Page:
Swiss Franc Bond: Nestle's SFr1.5bn dual-tranche bond

IFR Awards 2018
3 min read
Jonathan Penner

Nestle made a rare appearance in its domestic market, selling a SFr1.5bn dual-tranche six and 10-year bond that exemplified one of the major themes running through the year.

Where 2017 had been a year of new corporate names coming with smaller and frequently lower-rated or unrated deals, 2018 saw a resurgence of “national champions” – household names bringing big, flashy trades.

Nestle printed one of the biggest and flashiest deals ever in the Swiss franc market in early June, after several weeks of monitoring the market.

With an investor list reading like a ”Who’s Who” of the Swiss market, the deal was launched before lunchtime as a SFr900m six-year at swaps plus 9bp and a SFr600m 10-year at plus 14bp, both upsized to nearly double the initial indicated size and 9bp inside the wide ends of initial guidance.

While it is unusual to see that degree of tightening during the marketing of a Swiss franc bond, the leads defended their decision to do so, asserting that the wider starting levels grabbed the attention of the market, giving them the traction to tighten.

The book closed just shy of SFr1.8bn, with the shorter bonds clocking up around SFr1.05bn of orders, while the longer tranche saw some SFr750m of interest.

Final new issue premiums were 4bp and 7bp versus its (longer, less liquid and out of the US entity) Swiss franc curve. Against its own euro secondaries, the bonds came nearly flat to the curve, when adjusted for cross-currency basis swaps.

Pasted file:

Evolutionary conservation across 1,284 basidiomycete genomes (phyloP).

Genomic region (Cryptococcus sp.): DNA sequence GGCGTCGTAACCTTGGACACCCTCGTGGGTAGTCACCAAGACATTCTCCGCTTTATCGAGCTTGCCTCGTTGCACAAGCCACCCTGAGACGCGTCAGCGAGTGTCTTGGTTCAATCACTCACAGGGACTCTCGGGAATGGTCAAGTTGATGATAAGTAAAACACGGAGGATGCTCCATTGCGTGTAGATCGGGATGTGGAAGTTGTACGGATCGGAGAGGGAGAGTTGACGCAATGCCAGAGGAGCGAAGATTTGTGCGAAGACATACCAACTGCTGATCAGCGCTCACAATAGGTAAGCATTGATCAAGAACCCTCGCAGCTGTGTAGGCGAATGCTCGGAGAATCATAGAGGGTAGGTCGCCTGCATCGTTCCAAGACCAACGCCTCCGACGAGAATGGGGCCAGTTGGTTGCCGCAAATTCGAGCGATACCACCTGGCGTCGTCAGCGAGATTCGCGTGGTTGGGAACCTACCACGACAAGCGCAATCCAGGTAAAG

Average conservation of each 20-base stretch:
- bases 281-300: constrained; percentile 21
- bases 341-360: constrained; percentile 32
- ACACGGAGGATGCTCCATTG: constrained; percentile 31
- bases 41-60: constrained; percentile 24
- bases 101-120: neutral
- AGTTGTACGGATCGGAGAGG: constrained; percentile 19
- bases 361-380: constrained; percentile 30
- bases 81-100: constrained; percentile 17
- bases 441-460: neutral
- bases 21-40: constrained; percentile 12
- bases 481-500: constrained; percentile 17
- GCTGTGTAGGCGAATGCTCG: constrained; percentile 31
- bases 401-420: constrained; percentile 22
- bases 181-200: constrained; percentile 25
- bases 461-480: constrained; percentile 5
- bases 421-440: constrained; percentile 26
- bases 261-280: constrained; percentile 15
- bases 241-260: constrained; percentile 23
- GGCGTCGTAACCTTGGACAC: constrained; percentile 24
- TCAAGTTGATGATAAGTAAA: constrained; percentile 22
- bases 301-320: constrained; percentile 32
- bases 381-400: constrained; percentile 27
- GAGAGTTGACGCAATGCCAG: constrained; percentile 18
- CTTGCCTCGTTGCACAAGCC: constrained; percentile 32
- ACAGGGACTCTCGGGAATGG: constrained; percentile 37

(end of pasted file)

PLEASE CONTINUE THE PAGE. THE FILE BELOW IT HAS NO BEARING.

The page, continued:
Bank treasury accounts were particularly interested in the deal, especially the shorter tranche, of which they took 37.8%, piling into a top-quality corporate name giving 8bp–12bp of pick-up to their usual covered fare. Bonds from Nestle, as it is a domestic Double A rated corporate, qualify as HQLA Level 2.

All the other investor types took part as well, with asset managers, insurers, pension funds and private banks all piling in. In total, there were around 125 orders for each tranche.

The deal was huge on a relative basis, with the SFr900m six-year being the biggest single tranche in a corporate bond ever in the Swiss market, and the full SFr1.5bn total being the largest dual-tranche corporate in at least five years, according to one lead official.

It also ostensibly beat early 2017’s SFr1.5bn Roche deal, which had three tranches, although one was a “near-rates instrument” 18-month note issue.

The three powerhouses of the Swiss bond market – Credit Suisse, UBS and ZKB – were joint lead managers.

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